The second step to making sure your reach your 2014 goals is to make sure they mean something to you. It's not as automatic as it sounds. Many people make their resolutions because it’s what other people want them to do, or to be, or not to be. Your goals have to be for YOU, not for your significant other, not for your doctor, not for your family. If your spouse wants you to stop smoking, but you know deep down you’re not ready and it’s not truly what YOU want, then you can’t make that a goal for yourself. If your doctor wants you to lose 20 lbs but you could care less what the scale says, then that’s not a meaningful goal to you. If you really want to get into a 2 piece bathing suit and feel comfortable in your own skin by the time your summer cruise comes around, then that is your goal. If you want to be able to pick up your grandkids and push them on the swings without back pain or feeling out of breath, then THAT is your goal. Figure out what you truly want to accomplish, not what others tell you you should want to accomplish.

 

The third step to achieving your goals this year is to be realistic. If you didn’t step foot in the gym one time last year, please don’t make your goal to attend 10 Fitness With Insight classes per week. That’s just not realistic. If you’ve never cooked a meal at home and your goal is to cook dinner 7 nights a week, you’re setting yourself up for failure. A better goal would be to get to a TRX class 3 days a week, walk on your home treadmill or around the block 2 days a week and cook dinner at home 3 days a week (making enough leftovers for 2 nights worth of meals). Leave one day per week open for eating out or ordering in when you're super busy or just ready for a treat. Also, if you absolutely hate walking on the treadmill in the garage, don't make that part of your goal! The goal is not to inflict as much punishment on yourself as possible in 2014. Find something you love and make those activities part of your goal.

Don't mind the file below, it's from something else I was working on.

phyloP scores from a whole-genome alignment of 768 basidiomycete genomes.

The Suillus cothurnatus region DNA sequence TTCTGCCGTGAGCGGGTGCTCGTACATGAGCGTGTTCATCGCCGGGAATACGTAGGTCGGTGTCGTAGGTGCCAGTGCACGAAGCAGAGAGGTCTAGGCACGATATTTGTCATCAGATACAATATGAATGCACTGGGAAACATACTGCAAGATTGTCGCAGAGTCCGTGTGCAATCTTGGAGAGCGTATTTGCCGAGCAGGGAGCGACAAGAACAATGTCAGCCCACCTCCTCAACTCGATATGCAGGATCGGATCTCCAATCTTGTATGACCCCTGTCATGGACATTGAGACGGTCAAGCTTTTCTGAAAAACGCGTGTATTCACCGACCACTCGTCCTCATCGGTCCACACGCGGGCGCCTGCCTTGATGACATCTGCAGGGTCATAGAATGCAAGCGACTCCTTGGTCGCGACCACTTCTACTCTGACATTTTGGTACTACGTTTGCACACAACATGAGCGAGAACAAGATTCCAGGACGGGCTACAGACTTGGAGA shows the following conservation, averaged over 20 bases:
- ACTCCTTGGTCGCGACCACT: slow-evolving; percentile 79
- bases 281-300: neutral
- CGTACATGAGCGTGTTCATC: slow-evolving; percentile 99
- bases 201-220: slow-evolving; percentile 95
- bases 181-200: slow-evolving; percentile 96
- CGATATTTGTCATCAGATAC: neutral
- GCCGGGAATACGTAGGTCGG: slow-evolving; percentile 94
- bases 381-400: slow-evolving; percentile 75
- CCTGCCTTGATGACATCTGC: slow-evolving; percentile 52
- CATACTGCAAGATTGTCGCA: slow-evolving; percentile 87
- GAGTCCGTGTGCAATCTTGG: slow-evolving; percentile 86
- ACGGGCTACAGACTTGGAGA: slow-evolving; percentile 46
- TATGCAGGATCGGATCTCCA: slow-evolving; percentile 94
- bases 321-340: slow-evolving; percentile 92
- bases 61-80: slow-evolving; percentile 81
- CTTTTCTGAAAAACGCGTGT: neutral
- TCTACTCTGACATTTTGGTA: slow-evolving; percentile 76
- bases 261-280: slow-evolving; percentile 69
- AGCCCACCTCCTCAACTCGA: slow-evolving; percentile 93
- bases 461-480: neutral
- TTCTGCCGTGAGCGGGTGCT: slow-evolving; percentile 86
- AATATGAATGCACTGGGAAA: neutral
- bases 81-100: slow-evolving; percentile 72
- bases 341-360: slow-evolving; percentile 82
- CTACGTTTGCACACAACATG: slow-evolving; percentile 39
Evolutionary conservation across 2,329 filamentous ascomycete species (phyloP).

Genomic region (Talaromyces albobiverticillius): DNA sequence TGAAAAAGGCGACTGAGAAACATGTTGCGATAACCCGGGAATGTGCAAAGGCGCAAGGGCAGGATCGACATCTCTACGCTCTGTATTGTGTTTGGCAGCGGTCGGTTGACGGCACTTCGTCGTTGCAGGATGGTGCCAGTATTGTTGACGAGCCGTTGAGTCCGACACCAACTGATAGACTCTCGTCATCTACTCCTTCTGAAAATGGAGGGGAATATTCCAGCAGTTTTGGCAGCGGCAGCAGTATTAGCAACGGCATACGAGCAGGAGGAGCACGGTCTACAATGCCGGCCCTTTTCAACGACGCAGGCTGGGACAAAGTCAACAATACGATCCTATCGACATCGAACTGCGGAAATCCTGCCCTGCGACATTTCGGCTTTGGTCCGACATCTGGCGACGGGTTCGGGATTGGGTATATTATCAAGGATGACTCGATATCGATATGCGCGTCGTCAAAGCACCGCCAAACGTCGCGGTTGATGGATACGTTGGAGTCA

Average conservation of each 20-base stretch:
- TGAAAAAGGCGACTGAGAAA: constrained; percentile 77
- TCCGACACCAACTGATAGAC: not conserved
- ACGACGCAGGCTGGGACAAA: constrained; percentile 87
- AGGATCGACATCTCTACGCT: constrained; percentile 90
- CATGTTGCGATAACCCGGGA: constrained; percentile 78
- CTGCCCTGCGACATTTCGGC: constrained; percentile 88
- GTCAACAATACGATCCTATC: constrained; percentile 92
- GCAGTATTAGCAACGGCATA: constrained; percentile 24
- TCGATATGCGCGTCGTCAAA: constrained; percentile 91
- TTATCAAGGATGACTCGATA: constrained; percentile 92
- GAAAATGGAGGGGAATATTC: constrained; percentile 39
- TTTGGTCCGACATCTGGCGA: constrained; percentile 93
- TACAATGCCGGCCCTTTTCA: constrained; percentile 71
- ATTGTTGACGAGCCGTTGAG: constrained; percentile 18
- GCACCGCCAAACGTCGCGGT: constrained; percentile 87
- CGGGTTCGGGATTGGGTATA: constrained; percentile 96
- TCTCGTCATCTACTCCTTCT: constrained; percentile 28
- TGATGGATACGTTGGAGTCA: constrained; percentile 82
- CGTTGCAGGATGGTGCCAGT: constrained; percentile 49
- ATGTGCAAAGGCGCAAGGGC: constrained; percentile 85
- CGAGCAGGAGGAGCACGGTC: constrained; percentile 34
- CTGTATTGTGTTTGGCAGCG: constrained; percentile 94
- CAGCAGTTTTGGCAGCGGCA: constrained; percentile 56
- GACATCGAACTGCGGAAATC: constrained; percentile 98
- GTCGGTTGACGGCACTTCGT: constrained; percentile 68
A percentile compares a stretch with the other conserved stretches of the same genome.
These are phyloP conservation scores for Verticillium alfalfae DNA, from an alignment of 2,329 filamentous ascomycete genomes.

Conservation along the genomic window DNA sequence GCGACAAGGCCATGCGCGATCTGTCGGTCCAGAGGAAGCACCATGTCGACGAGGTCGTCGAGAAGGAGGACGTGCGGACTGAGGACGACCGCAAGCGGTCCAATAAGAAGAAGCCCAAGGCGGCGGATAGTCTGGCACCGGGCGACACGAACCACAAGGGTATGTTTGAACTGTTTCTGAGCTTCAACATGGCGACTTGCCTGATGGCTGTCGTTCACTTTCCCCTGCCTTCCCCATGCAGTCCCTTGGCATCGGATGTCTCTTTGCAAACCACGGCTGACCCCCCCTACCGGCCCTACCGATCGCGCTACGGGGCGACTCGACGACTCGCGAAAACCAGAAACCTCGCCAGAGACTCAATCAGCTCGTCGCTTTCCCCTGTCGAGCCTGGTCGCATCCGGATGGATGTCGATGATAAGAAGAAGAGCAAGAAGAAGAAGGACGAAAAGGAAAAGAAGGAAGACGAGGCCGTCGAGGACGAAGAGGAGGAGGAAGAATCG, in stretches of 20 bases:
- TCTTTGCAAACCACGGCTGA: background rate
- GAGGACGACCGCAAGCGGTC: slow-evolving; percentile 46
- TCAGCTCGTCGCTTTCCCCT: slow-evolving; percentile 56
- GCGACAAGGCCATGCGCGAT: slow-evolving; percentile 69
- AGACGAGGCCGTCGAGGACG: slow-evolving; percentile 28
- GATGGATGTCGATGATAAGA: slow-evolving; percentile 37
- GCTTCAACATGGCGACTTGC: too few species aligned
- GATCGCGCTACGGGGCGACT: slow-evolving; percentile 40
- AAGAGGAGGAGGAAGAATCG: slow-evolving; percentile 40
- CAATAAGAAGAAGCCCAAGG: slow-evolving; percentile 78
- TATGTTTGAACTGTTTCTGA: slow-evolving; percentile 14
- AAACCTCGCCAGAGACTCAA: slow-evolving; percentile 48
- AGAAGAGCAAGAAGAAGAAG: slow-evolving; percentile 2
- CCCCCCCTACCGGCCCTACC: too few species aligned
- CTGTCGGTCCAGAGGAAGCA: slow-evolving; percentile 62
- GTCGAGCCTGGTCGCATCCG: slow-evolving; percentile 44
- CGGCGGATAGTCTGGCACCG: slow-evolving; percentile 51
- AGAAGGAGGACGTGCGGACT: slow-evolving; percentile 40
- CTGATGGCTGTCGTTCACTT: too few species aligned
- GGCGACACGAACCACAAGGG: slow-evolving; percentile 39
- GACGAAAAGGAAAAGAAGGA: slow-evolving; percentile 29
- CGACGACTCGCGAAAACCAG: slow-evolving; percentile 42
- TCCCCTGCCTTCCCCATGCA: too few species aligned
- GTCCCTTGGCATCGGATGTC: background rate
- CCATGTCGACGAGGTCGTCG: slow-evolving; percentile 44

Being realistic also means not making 15 different goals all at once. Make 3 or 4 big ones and concentrate on those until you’ve achieved them. If May comes around and you’ve hit 3 of the 4, then you can start focusing on new goals or other areas of your life. Overwhelming yourself with too many goals or giving yourself unrealistic expectations is the number one reason for failure.

 

Step four: Write it down. Don’t just dream it up and forget it. Get an old-fashioned pen and paper, write it out and stick it on the fridge. Don’t hide your goals when you have friends over. Let them be known and hold yourself accountable. Keep track of your progress. Every time you get closer to achieving that goal, write it down on that piece of paper. Enlist a goal buddy or buddies. Share each others goals, keep in touch and give encouragement when needed. When you figure out what your big goals are, make smaller goals with a time-frame in mind to help you achieve your big goals. For example, if one of your goals for 2014 is to cut down on the clutter in your house, a weekly goal would be to throw away or donate 5 things you don’t use per week. Making weekly goals will force you to go back and look at your overall goals and keep them fresh in your mind.

 

The most important thing is to make goals that are going to make you feel good. Of course, eating healthfully and exercising automatically helps with that, but if resolving to cut down on your restaurant rendezvous with your girlfriends causes you more stress than happiness, turn it into a positive goal like finding a healthy cooking class to join with your friends or starting a Saturday morning run ritual with your best buds.